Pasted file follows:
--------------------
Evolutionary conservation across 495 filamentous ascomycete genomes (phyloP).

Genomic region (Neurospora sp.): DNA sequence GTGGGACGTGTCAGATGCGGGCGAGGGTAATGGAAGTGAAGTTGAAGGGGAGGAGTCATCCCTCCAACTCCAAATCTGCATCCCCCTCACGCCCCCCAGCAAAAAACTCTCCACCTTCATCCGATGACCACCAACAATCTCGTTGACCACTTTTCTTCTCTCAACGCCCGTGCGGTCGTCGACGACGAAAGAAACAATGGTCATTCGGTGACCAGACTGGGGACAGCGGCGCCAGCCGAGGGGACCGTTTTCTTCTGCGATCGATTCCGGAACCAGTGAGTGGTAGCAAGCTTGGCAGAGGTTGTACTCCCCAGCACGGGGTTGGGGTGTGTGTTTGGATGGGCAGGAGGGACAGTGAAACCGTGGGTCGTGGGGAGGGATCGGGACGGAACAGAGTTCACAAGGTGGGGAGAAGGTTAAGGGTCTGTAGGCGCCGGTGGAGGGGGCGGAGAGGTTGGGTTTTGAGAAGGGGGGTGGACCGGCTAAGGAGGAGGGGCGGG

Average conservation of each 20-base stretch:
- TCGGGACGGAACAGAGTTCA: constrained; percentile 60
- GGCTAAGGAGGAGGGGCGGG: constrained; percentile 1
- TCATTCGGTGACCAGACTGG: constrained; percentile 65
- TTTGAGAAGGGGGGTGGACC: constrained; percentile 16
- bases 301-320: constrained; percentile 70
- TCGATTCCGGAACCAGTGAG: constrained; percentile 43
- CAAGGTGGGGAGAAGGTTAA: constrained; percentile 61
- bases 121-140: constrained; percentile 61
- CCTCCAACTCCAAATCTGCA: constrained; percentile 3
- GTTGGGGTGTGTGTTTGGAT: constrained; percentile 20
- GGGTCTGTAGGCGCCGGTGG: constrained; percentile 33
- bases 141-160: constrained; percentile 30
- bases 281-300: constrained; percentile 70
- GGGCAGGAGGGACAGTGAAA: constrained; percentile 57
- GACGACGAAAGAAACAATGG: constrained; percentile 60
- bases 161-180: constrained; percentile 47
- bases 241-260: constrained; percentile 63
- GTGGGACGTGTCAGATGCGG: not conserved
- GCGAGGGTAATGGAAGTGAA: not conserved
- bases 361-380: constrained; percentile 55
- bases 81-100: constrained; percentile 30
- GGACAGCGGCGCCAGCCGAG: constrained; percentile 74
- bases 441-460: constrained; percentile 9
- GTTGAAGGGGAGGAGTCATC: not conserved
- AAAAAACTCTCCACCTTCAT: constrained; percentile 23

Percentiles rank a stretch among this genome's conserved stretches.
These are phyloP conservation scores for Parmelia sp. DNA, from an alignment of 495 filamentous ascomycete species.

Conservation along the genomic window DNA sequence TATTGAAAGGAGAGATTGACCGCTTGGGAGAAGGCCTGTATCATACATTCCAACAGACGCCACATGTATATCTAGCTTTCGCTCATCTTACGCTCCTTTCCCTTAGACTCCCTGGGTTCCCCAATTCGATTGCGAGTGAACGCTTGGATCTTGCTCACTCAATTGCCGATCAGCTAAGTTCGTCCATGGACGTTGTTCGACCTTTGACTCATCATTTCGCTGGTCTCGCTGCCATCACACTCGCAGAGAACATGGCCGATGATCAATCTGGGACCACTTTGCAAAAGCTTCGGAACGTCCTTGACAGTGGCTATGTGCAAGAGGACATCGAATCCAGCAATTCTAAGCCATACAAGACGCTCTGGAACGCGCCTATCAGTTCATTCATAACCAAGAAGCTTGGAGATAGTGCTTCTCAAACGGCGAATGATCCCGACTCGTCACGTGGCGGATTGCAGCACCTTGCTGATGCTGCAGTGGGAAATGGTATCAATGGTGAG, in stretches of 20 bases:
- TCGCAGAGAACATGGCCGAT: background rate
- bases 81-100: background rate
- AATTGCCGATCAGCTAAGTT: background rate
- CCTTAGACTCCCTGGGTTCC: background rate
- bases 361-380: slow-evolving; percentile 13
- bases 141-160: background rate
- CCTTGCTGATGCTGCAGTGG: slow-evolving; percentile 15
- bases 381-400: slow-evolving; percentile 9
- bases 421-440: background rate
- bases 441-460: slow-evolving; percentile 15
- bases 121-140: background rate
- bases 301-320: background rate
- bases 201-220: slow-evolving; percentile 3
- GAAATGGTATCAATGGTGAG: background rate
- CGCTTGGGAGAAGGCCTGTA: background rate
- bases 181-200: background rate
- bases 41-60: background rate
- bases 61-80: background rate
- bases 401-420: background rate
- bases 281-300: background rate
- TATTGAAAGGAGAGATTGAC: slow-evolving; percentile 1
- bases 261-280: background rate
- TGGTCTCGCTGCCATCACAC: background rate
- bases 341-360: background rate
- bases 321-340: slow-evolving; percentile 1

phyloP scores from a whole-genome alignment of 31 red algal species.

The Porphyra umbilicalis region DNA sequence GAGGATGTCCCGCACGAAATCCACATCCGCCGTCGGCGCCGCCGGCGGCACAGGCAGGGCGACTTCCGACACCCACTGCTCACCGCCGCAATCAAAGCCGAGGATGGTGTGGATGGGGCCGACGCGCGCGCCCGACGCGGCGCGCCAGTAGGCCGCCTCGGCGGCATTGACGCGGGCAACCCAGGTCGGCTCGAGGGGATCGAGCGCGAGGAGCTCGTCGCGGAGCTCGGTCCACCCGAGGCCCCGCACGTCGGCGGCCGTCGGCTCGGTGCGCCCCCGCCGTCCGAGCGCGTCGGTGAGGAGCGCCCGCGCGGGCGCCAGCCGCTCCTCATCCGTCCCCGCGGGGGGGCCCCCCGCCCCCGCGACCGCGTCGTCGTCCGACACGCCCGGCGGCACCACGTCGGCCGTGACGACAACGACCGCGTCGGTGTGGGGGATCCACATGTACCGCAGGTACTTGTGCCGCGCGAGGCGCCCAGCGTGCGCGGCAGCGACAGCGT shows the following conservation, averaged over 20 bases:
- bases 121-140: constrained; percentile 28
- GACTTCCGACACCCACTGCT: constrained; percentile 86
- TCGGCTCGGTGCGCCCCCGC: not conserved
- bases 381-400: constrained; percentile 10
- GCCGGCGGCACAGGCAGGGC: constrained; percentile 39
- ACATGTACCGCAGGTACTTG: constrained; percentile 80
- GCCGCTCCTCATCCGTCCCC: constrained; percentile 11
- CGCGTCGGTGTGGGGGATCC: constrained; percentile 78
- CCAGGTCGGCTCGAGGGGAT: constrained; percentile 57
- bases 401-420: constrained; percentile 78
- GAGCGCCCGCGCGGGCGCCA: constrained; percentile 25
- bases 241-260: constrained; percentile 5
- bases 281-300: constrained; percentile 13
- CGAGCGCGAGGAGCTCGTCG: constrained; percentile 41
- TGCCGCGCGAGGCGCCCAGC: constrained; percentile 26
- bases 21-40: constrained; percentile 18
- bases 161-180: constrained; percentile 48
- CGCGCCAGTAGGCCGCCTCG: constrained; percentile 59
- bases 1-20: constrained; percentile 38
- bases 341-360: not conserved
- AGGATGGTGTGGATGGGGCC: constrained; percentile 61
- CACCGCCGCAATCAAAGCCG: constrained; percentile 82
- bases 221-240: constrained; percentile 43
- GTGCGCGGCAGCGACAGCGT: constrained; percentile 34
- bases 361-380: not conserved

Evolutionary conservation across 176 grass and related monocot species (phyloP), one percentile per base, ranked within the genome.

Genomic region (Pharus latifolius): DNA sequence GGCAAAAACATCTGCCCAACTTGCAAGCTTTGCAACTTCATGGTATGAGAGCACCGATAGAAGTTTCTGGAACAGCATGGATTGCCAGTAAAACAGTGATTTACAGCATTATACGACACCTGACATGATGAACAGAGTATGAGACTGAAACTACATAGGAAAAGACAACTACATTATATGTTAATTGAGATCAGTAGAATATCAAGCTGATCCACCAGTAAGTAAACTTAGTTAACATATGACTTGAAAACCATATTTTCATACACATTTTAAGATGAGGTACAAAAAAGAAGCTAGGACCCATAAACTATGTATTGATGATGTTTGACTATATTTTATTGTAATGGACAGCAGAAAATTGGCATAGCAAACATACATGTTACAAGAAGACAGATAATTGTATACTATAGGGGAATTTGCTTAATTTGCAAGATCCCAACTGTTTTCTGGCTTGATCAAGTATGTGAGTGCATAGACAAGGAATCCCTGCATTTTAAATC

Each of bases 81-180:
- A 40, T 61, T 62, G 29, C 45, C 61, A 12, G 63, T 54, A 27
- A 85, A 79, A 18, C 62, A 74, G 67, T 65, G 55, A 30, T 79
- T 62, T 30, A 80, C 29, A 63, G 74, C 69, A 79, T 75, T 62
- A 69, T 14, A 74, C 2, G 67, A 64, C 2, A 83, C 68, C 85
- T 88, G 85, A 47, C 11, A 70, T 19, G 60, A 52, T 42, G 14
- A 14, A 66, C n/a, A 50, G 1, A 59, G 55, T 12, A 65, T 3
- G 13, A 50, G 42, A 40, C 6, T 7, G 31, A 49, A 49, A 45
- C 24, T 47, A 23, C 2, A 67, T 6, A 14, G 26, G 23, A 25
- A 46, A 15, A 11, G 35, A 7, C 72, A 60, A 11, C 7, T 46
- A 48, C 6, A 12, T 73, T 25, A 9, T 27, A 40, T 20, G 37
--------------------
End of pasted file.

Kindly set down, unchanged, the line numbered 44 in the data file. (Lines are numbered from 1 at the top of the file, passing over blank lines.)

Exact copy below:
- bases 201-220: slow-evolving; percentile 3